Friday Afternoon Conspiracy: Union Square ‘Improvements’ Could Kill People

From the Real Estate Desk’s perch atop Observer HQ, there’s a pretty good view of the city. You can see just about everything, and not much escapes the Desk’s roving pink eye. Here-in is a weekly wrap of what we’ve seen, connecting the 8 million dots so you don’t have to.

On Monday, Department of Transportation Commissioner Janette Sadik-Khan spent an hour with Nancy Gruskin, whose husband had been killed by a “reckless bicyclist.” The cause of death was unclear, as was the response from the city: A form letter addressed to Gruskin’ dead husband, Stuart, signed by Sadik-Kahn. Eventually Gruskin got to share her feelings with the Transpo Commish. Among her requests was that the department begin tracking the number of bike-on-pedestrian accidents and fatalities, a statistic not currently collected. But her ultimate point was that the city is maybe a little too top gear in its embrace of the bicycle.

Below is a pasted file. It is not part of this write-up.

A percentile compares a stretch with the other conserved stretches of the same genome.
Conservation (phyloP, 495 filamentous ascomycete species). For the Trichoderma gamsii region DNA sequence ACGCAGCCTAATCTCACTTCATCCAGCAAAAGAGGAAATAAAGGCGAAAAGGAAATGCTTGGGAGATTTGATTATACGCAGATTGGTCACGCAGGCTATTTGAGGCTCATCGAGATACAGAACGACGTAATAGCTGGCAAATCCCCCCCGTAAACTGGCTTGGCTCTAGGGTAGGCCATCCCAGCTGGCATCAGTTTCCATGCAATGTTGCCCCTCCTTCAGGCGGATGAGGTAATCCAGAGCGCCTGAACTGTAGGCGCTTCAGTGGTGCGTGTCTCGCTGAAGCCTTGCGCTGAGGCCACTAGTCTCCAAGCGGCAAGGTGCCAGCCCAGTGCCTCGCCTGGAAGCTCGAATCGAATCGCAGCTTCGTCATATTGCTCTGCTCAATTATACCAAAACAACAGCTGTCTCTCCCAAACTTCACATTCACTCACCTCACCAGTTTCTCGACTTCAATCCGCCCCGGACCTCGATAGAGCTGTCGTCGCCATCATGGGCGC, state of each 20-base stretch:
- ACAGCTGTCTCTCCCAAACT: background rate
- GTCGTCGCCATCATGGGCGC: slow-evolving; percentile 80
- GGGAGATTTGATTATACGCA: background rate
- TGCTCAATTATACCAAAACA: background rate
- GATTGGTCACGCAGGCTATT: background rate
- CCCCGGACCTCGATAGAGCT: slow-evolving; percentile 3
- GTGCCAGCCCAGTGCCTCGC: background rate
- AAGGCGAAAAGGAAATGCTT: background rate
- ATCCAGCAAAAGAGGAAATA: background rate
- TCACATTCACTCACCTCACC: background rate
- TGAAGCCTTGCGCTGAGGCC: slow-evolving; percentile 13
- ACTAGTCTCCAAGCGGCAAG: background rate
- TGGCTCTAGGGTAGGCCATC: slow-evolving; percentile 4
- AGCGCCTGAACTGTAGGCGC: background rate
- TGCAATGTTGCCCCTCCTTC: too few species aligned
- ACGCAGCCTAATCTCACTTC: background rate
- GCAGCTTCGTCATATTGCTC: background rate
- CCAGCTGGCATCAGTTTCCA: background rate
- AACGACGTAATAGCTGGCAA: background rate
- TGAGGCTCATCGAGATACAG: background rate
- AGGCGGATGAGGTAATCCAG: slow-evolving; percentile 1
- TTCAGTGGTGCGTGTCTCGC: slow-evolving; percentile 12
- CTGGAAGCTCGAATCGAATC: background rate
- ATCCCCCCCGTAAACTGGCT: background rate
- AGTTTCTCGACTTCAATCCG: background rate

On Tuesday, Mayor Bloomberg gave a speech to the Clinton Global Initiative about his foundation’s efforts to curb traffic fatalities. As the mayor pointed out, there are currently 1.2 million people killed on the road a year, more than the population of Dallas. With those numbers steadily on the rise, particularly in the developing world, traffic fatalities are on pace to surpass HIV/AIDS, tuberculosis, and lung cancer as the fifth deadliest thing on the planet by 2030.

On Wednesday, Sadik-Khan came to Union Square to inaugurate the latest re-engineering of Broadway, with more seating and different traffic patterns, and–you guessed it–more bike lanes.

UPDATE: One more. On Thursday, blogger Felix Salmon noticed a baby in its basket blocking one such bike lane on Grand Street in Chinatown.

mchaban [at] / @mc_nyo

Friday Afternoon Conspiracy: Union Square ‘Improvements’ Could Kill People